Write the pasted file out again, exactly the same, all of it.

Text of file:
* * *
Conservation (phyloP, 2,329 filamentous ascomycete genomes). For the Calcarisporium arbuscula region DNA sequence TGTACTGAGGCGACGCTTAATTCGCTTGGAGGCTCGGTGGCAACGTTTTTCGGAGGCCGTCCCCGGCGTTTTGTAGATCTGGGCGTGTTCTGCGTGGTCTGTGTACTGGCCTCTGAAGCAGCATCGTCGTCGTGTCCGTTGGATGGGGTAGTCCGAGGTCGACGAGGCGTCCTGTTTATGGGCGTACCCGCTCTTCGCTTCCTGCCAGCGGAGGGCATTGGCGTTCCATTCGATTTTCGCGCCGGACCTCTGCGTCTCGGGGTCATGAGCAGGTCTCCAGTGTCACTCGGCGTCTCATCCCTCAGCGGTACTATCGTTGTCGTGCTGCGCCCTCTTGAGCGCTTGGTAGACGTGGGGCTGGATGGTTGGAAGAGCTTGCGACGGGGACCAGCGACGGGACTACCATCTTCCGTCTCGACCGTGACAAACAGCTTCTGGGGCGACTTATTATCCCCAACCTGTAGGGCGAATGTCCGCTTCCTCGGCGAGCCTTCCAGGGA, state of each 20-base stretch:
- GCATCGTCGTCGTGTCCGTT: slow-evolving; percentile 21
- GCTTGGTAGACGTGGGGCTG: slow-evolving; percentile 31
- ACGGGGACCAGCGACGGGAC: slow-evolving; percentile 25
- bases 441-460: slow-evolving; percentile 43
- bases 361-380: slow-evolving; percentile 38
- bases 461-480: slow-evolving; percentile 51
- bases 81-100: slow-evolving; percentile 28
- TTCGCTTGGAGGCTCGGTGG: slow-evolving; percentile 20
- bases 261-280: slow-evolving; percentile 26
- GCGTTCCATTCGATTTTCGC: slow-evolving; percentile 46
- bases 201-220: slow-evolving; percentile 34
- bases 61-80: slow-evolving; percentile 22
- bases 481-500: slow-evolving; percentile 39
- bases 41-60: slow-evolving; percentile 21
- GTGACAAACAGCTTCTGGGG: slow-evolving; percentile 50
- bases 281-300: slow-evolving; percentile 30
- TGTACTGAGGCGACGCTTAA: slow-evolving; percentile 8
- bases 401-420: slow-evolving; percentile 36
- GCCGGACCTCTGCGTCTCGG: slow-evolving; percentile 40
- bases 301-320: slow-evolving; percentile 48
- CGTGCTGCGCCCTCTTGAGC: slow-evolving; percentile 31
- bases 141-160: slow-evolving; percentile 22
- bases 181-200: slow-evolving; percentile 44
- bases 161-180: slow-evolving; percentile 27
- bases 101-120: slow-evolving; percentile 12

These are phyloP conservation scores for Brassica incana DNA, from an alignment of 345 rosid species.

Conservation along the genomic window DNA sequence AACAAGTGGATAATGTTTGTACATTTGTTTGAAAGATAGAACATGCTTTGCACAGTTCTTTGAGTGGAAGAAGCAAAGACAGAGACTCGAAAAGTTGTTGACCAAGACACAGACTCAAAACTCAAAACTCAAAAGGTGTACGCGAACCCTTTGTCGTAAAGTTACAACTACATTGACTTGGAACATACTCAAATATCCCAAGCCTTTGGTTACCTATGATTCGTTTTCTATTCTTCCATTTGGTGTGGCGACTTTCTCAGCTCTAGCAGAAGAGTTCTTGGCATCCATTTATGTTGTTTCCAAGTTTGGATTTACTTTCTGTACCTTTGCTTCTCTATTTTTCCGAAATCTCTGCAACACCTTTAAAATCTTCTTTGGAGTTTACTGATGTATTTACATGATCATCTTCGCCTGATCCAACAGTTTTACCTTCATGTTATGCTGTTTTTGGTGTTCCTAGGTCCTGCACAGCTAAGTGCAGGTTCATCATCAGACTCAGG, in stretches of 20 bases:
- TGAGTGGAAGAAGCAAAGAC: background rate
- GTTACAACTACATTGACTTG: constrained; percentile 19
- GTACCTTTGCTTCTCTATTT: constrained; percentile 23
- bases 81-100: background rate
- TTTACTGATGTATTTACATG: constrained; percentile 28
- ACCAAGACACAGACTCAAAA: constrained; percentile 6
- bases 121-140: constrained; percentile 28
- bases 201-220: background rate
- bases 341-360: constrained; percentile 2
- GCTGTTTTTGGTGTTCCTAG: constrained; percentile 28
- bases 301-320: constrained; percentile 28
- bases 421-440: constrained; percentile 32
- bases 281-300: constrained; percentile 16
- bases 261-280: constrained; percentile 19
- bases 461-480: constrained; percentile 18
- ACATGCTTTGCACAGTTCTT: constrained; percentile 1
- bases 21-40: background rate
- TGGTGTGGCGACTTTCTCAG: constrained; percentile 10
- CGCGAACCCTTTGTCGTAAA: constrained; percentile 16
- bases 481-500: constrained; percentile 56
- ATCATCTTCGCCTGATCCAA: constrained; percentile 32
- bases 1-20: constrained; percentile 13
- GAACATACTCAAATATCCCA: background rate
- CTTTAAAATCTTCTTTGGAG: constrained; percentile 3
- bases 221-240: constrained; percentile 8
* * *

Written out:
Conservation (phyloP, 2,329 filamentous ascomycete genomes). For the Calcarisporium arbuscula region DNA sequence TGTACTGAGGCGACGCTTAATTCGCTTGGAGGCTCGGTGGCAACGTTTTTCGGAGGCCGTCCCCGGCGTTTTGTAGATCTGGGCGTGTTCTGCGTGGTCTGTGTACTGGCCTCTGAAGCAGCATCGTCGTCGTGTCCGTTGGATGGGGTAGTCCGAGGTCGACGAGGCGTCCTGTTTATGGGCGTACCCGCTCTTCGCTTCCTGCCAGCGGAGGGCATTGGCGTTCCATTCGATTTTCGCGCCGGACCTCTGCGTCTCGGGGTCATGAGCAGGTCTCCAGTGTCACTCGGCGTCTCATCCCTCAGCGGTACTATCGTTGTCGTGCTGCGCCCTCTTGAGCGCTTGGTAGACGTGGGGCTGGATGGTTGGAAGAGCTTGCGACGGGGACCAGCGACGGGACTACCATCTTCCGTCTCGACCGTGACAAACAGCTTCTGGGGCGACTTATTATCCCCAACCTGTAGGGCGAATGTCCGCTTCCTCGGCGAGCCTTCCAGGGA, state of each 20-base stretch:
- GCATCGTCGTCGTGTCCGTT: slow-evolving; percentile 21
- GCTTGGTAGACGTGGGGCTG: slow-evolving; percentile 31
- ACGGGGACCAGCGACGGGAC: slow-evolving; percentile 25
- bases 441-460: slow-evolving; percentile 43
- bases 361-380: slow-evolving; percentile 38
- bases 461-480: slow-evolving; percentile 51
- bases 81-100: slow-evolving; percentile 28
- TTCGCTTGGAGGCTCGGTGG: slow-evolving; percentile 20
- bases 261-280: slow-evolving; percentile 26
- GCGTTCCATTCGATTTTCGC: slow-evolving; percentile 46
- bases 201-220: slow-evolving; percentile 34
- bases 61-80: slow-evolving; percentile 22
- bases 481-500: slow-evolving; percentile 39
- bases 41-60: slow-evolving; percentile 21
- GTGACAAACAGCTTCTGGGG: slow-evolving; percentile 50
- bases 281-300: slow-evolving; percentile 30
- TGTACTGAGGCGACGCTTAA: slow-evolving; percentile 8
- bases 401-420: slow-evolving; percentile 36
- GCCGGACCTCTGCGTCTCGG: slow-evolving; percentile 40
- bases 301-320: slow-evolving; percentile 48
- CGTGCTGCGCCCTCTTGAGC: slow-evolving; percentile 31
- bases 141-160: slow-evolving; percentile 22
- bases 181-200: slow-evolving; percentile 44
- bases 161-180: slow-evolving; percentile 27
- bases 101-120: slow-evolving; percentile 12

These are phyloP conservation scores for Brassica incana DNA, from an alignment of 345 rosid species.

Conservation along the genomic window DNA sequence AACAAGTGGATAATGTTTGTACATTTGTTTGAAAGATAGAACATGCTTTGCACAGTTCTTTGAGTGGAAGAAGCAAAGACAGAGACTCGAAAAGTTGTTGACCAAGACACAGACTCAAAACTCAAAACTCAAAAGGTGTACGCGAACCCTTTGTCGTAAAGTTACAACTACATTGACTTGGAACATACTCAAATATCCCAAGCCTTTGGTTACCTATGATTCGTTTTCTATTCTTCCATTTGGTGTGGCGACTTTCTCAGCTCTAGCAGAAGAGTTCTTGGCATCCATTTATGTTGTTTCCAAGTTTGGATTTACTTTCTGTACCTTTGCTTCTCTATTTTTCCGAAATCTCTGCAACACCTTTAAAATCTTCTTTGGAGTTTACTGATGTATTTACATGATCATCTTCGCCTGATCCAACAGTTTTACCTTCATGTTATGCTGTTTTTGGTGTTCCTAGGTCCTGCACAGCTAAGTGCAGGTTCATCATCAGACTCAGG, in stretches of 20 bases:
- TGAGTGGAAGAAGCAAAGAC: background rate
- GTTACAACTACATTGACTTG: constrained; percentile 19
- GTACCTTTGCTTCTCTATTT: constrained; percentile 23
- bases 81-100: background rate
- TTTACTGATGTATTTACATG: constrained; percentile 28
- ACCAAGACACAGACTCAAAA: constrained; percentile 6
- bases 121-140: constrained; percentile 28
- bases 201-220: background rate
- bases 341-360: constrained; percentile 2
- GCTGTTTTTGGTGTTCCTAG: constrained; percentile 28
- bases 301-320: constrained; percentile 28
- bases 421-440: constrained; percentile 32
- bases 281-300: constrained; percentile 16
- bases 261-280: constrained; percentile 19
- bases 461-480: constrained; percentile 18
- ACATGCTTTGCACAGTTCTT: constrained; percentile 1
- bases 21-40: background rate
- TGGTGTGGCGACTTTCTCAG: constrained; percentile 10
- CGCGAACCCTTTGTCGTAAA: constrained; percentile 16
- bases 481-500: constrained; percentile 56
- ATCATCTTCGCCTGATCCAA: constrained; percentile 32
- bases 1-20: constrained; percentile 13
- GAACATACTCAAATATCCCA: background rate
- CTTTAAAATCTTCTTTGGAG: constrained; percentile 3
- bases 221-240: constrained; percentile 8